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By Jeremy Schiffres, Daily and Sunday Freeman, Kingston, N.Y.

Sunday, February 12, 2012

Didn't they almost have it all?

Michael Jackson.
Amy Winehouse.
Now Whitney Houston.

Three recording superstars who rose to fame before our eyes.
Three celebrities whose lives unraveled before our eyes.
Three self-abusive personalities who, in the past 2-1/2 years, died far too young.

Tragic, to be sure. But in no way surprising.

I've been an editor at daily newspapers for 27 years, so I've grown accustomed to — and am fairly unfazed by — seeing stories come across the wire titled with the word "Obit" followed by a famous name. And lately, sadly,  I've grown accustomed to so many people who seemingly have everything being willing to throw it all away, as a public spectacle no less, in patterns of destructive behavior that ultimately lead to their premature deaths.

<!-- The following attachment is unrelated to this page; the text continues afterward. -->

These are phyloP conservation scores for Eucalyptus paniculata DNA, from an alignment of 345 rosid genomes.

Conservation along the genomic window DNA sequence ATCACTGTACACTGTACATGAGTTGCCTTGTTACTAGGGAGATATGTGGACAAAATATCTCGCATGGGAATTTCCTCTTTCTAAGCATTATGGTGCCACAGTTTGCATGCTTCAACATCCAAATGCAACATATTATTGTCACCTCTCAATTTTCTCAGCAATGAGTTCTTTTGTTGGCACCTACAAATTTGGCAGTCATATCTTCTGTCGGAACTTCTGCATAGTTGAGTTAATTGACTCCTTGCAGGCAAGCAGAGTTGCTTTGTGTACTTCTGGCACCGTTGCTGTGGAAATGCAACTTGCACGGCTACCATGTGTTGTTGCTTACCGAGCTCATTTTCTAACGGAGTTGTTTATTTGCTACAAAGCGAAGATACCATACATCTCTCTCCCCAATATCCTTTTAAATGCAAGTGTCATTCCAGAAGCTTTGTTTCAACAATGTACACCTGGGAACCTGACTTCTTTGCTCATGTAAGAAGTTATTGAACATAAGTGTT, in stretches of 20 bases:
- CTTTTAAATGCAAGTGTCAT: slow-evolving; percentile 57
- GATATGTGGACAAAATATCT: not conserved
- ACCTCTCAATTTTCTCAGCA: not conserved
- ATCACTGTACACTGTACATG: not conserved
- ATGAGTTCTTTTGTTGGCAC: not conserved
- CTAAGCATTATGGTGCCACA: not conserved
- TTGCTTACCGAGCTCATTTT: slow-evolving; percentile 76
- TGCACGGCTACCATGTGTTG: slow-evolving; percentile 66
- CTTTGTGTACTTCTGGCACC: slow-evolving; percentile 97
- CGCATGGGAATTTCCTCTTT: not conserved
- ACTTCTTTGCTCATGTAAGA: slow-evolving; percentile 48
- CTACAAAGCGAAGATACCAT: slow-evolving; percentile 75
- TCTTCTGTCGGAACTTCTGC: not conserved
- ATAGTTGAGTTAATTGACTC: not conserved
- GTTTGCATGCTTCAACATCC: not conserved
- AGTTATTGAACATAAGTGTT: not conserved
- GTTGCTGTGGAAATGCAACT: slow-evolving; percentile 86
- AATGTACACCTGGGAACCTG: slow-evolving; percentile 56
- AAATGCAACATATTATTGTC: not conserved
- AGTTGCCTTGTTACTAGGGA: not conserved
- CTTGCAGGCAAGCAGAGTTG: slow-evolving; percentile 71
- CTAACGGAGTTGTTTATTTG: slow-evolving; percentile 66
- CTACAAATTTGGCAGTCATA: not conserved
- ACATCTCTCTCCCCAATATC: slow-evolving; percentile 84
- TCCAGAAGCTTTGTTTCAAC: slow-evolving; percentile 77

Early passings among self-medicating stars certainly are nothing new. Listing such names as Marilyn Monroe, Jimi Hendrix, Janis Joplin, Jim Morrison, Elvis Presley, John Belushi, Chris Farley, River Phoenix, Anna Nicole Smith and Heath Ledger barely scratches the surface. But it also yields the obvious question: Why?

Why is celebrity so inexplicably linked with recklessness and checking out at a young age? Is it the pressure of fame? Is it corruption brought on by wealth? Is it a misguided sense of immortality? Is it a "hope I die before I get old" mentality?

Whatever the case, it just doesn't make sense to those of use who live outside of the spotlight. For us — most of us, anyway — life is something to cherish, preserve and, at all costs, make last as long as possible.

In the celebrity world, life, like stardom itself, seems so disposable.

And that, perhaps, is even more difficult to accept than the deaths themselves.

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